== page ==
Q&A with George Malim, Freelance Journalist and Editor of Vanilla Plus

January 20, 2011

Q.  Tell us a bit about yourself:

I’ve covered the telecoms market since 1999 working as a reporter on CommunicationsWeek International and features editor of Telecommunications International before going freelance (by choice!) in 2001. Since then I’ve contributed to many telecoms media outlets reporting on the mobile internet explosion from its inception. In 1997, along with my business partner, Mark Dye, I established White Label Media, which provides copywriting, media training, contract publishing, social media and event moderation services. See www.whitelabel.uk.com for further information.

Q. Tell us a little bit about the titles you write for and their interest in mobile and telecoms:
I serve as editor of VanillaPlus, a bi-monthly magazine that focuses on the enabling technologies that support carrier operations. Key issues at the moment centre on the monetisation of mobile data.

I’m also associate editor of Global Telecoms Business magazine, a title that distributes to CEOs and CFOs of telecoms carriers. The title has a focus, as the title suggests, on the business of telecoms so, from a mobile perspective, a lot of the focus is on understanding the extent to which over the top service providers are an opportunity and a threat.

I also contribute to Wireless magazine as well as a variety of other technology titles.

Q. What’s hot in mobiles this year?

4G, tablet devices, M2M and apps – much like last year.

Q. How many mobile industry events do you attend each year?

Four or five.

Q. How many MWCs have you been to? Any top tips for PRs or Companies planning to engage with you there?

I’ve been to at least six. Top tips to engage with me are to get in early – I receive several hundred requests and only have capacity to meet 25 companies. I keep an open attitude to filling those slots but don’t often do meet and greets. I’m freelance so my time has to be spent on meetings that I can write something about and get paid for.

Q. Which one are you most looking forward to?

I don’t have a particular interview that I’m looking forward to. Forrest Gump-like, you never know what you’re going to get and experience tells me that it’s often the unexpected opportunities that have the greatest impact.

Q. What types of stories or companies are likely to attract your attention this year?

Typically ones that other people haven’t got. For a freelance, unless you’re on a standard news contract, press conference announcements are saleable enough to make them worthwhile so I’m looking for esoteric or leftfield interviews that I can either stitch a new angle together from or fit into the remit of my regular jobs.

Q. How many interviews do you do per week?

At the show I can do as many as 12 per day, my record is 45 in three and half days.

Q. What’s the best way to pitch a story to you? Email? Phone? Twitter? By mail?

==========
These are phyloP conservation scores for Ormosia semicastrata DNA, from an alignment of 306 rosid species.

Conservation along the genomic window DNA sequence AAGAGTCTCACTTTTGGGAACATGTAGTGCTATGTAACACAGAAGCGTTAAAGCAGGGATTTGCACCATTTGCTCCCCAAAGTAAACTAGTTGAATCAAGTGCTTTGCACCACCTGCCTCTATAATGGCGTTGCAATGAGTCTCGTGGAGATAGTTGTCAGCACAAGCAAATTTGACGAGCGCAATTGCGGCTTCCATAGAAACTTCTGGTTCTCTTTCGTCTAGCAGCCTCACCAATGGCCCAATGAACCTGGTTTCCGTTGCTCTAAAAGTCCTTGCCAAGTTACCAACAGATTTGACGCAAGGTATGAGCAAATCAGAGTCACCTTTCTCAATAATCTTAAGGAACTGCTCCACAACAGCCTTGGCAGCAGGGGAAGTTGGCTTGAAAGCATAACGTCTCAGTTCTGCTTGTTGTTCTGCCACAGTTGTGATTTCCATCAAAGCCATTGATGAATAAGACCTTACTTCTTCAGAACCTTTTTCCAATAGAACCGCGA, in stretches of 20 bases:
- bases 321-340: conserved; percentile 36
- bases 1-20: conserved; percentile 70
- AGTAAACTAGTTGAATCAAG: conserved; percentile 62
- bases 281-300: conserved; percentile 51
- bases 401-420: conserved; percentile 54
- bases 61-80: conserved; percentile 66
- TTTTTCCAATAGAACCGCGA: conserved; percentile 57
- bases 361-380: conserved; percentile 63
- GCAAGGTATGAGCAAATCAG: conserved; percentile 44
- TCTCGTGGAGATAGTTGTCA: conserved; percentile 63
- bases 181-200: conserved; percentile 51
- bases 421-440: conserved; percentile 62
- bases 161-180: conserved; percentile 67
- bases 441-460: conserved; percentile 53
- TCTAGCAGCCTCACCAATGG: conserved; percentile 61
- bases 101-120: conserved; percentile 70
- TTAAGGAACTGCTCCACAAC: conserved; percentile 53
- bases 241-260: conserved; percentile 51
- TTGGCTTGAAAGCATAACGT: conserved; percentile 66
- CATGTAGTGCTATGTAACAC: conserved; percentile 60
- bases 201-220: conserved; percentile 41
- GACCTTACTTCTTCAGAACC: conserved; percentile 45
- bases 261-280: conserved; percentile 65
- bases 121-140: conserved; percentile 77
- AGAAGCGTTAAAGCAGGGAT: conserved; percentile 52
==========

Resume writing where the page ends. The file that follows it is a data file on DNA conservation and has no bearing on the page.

Q. Who is worth listening to?

I don’t really look for a single person to speak to although there are a series of professionals that I know who ‘give good quote’ that I try and speak to because I’ll know they’ll have an interesting take on things. That said, I’m really out for as wide a cross section of voices as possible.

Q. What’s your favourite blog?

Distorted Loop

Q. What is your favourite piece of technology?

The car.

Q. What do you think is the most important development in mobiles to date?

I should say something about apps but really it is the fact that you can take a small device out of your pocket, dial 14 digits and speak with normally excellent clarity to a vast percentage of the world’s population.

Q. What is the best piece of advice for companies pitching stories?

Know exactly what you’re pitching, make sure I’m the right person for the story before you call, and be succinct.

Q. What was the best press trip you’ve ever been on? Worst? Why?

Three days on Lake Como with a free bar and just 45 minutes of PowerPoint immediately springs to mind. Another great one was having the opportunity to enter the occupied West Bank to report on a technology incubator project. I got smuggled in in the back of a van with someone from the Israeli Ministry of Technology, courtesy of a nameless technology vendor. The worst trip probably involves being snowed in for several days on the eastern seaboard of the US – and Delta airlines losing my luggage.

Q.  What’s your favourite restaurant?

The Shed at the Te Motu Vineyard on Waiheke Island, New Zealand.

Q. Are you a social media lover? Which ones are you on? FB? LinkedIn? Twitter?

I am fully engaged with social media and use it as great channel for gaining work and keeping up with friends and colleagues. I use both Twitter and LinkedIn extensively but keep Facebook purely for non-work activity.

Q. Tell us something no-one knows about you? Do you have any unusual or unexpected hobbies/interests? Do you have a claim to fame?

I have absolutely no claim to fame and nothing unusual or interesting has ever happened to me. My dog Pugwash, however, was recently attacked by three greyhounds. He is fully recovered, you’ll be relieved to hear.


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